Saturday, September 01, 2007

ONE YEAR OF BLOGGING:Rittman Indians Marching Band


The year 2000-2001 was my daughter, Sylva's, junior year of high school. I knew that Larry Boggs'(former announcer) daughter was about to graduate from high school the year before, and I told Sylva that if Ed Sims needed a new announcer, I would gladly do it for them. He told her that he would try me out for a few weeks...

As I have begun my eighth season as the announcer for the Rittman Indians Marching Band, I realize that a few weeks can be a long time. I also realize that I am using what little broadcast training that I remember to do some good and hopefully positively impact the lives of some very important youth that reside in my town, Rittman, Ohio.

Having spent my high school years as a football player(actually, riding the pine), I didn't have much respect for the halftime entertainment at the games. I was of the opinion, as are many, that band members aren't athletes, and don't need to be in shape. I have found out differently by being associated with this band.

The band works out in the hot summer weather and is on the field in the cold rain of late October. They lug around heavy instruments-BizDecision was a tuba player, ask him. The Rittman band is a show band and they show some great coordination, which takes a ton of practice.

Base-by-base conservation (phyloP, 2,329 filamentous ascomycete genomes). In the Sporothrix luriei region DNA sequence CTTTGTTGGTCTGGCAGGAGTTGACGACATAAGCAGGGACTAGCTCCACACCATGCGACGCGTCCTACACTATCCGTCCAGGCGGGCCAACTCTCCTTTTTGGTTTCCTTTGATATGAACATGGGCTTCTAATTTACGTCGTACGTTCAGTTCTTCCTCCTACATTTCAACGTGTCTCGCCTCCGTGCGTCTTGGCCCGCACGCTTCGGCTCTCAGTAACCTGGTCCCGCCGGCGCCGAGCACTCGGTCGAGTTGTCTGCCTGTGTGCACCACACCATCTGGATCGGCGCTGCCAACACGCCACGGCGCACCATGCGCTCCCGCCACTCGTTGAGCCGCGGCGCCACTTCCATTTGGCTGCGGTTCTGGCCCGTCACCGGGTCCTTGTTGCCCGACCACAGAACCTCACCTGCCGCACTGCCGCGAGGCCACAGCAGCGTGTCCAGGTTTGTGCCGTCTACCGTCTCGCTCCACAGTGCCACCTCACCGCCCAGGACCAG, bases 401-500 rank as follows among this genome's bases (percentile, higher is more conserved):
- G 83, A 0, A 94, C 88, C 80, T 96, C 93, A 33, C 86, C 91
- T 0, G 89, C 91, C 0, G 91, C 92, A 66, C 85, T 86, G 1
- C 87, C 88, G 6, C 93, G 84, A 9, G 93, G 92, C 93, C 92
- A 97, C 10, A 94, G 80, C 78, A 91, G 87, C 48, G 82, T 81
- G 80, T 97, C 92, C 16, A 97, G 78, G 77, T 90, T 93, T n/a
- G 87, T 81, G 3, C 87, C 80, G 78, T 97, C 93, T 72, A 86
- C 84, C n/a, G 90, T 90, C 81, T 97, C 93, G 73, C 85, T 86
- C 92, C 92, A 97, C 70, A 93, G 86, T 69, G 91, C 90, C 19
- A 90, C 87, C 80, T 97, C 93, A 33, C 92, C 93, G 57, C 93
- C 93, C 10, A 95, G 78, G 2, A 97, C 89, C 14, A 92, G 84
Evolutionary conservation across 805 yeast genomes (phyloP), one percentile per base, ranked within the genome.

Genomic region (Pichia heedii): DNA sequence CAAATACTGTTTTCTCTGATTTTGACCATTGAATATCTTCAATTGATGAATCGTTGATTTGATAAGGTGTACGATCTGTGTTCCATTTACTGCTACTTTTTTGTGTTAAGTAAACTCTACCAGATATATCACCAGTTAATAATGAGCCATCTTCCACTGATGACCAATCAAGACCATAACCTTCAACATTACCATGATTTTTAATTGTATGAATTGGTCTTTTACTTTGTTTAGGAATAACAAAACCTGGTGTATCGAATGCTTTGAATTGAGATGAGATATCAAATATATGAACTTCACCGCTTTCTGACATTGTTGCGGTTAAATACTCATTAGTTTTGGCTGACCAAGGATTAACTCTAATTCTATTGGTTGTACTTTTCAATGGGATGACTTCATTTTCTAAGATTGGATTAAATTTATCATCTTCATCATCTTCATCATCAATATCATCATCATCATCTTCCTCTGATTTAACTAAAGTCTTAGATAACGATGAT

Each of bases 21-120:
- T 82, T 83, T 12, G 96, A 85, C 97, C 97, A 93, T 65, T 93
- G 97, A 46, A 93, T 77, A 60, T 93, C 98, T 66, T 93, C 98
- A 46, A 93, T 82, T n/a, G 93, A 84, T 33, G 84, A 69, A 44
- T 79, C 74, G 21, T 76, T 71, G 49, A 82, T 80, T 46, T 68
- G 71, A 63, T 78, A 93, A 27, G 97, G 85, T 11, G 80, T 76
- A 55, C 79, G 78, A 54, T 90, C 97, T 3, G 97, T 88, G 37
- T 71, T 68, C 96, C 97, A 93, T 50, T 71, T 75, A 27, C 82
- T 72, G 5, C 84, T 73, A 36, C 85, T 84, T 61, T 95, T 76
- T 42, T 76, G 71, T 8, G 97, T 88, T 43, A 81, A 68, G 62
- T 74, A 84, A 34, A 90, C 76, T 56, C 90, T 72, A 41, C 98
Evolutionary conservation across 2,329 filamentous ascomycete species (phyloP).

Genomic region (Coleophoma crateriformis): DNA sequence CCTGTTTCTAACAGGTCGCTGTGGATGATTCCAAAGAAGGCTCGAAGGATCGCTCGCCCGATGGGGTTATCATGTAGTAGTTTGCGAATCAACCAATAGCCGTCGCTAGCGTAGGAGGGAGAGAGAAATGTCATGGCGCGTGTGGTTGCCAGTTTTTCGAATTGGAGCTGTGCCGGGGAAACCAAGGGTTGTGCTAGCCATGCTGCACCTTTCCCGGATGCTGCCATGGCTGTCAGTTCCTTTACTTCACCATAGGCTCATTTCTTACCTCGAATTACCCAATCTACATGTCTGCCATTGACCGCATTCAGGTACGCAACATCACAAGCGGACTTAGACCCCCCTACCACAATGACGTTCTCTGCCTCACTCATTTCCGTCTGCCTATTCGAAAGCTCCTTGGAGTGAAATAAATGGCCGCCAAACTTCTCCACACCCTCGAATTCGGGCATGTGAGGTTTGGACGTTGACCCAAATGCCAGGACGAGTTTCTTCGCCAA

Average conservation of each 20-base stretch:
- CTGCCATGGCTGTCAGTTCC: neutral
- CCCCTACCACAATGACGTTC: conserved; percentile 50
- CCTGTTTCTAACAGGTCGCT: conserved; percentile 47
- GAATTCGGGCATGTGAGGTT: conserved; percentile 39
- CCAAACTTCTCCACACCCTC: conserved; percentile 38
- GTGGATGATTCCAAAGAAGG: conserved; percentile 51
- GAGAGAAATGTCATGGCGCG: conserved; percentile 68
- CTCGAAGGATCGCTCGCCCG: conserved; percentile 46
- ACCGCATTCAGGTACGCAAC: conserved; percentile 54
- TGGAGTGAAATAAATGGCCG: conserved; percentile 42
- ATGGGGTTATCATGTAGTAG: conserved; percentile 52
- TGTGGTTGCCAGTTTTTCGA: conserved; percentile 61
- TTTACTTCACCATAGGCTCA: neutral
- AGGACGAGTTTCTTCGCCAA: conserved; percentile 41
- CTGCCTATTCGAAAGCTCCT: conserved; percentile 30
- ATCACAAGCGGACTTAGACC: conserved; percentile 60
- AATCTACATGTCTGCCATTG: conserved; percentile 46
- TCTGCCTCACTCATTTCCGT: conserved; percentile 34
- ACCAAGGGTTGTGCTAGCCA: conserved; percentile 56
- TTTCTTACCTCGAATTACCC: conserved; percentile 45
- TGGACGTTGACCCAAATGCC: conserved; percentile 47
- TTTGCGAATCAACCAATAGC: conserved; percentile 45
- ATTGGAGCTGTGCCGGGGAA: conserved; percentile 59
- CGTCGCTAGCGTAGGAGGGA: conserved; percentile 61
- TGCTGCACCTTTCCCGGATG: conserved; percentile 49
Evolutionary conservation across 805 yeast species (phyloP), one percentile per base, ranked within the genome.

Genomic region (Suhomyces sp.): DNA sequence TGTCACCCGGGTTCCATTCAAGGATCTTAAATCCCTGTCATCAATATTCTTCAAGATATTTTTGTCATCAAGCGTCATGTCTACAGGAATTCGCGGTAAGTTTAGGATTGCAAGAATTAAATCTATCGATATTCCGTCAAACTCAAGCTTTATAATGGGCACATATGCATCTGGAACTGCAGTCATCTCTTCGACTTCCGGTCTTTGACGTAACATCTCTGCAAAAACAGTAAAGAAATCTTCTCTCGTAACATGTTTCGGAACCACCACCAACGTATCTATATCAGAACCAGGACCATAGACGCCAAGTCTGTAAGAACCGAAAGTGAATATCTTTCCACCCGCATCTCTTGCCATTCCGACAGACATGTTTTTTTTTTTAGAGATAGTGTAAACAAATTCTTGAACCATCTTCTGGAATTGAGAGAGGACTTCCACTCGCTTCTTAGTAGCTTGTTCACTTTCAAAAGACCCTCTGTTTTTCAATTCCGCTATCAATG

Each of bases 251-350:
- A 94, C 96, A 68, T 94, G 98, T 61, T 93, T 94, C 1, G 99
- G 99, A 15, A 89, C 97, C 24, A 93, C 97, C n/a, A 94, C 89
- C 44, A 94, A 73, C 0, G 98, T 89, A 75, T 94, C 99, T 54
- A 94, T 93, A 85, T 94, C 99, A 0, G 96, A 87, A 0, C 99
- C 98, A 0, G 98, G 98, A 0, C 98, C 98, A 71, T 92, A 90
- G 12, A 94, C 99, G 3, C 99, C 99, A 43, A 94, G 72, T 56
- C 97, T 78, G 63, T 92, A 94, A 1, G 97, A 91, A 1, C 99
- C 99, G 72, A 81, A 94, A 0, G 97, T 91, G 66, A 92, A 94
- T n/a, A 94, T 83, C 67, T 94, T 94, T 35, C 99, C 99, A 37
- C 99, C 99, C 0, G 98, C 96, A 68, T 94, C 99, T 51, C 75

This year when all is said and done, the band will perform in 5 home halftimes and 7 shows.

Supporting this band is the parent group, which I have tagged as the World's Greatest Band Boosters(tm). I'm sure that band boosters from other districts may disagree with me, but what the heck, this is my blog. This group provides chaperoning for the shows, refreshments for the band and the visiting band after halftime shows and runs a concession stand during the home games. They also do an excellent job of raising funds to help alleviate the participation fees necessary because of budget cuts in the past few years.

They have also done a great job of taking care of their announcer, the loudest announcer in Northeast Ohio.

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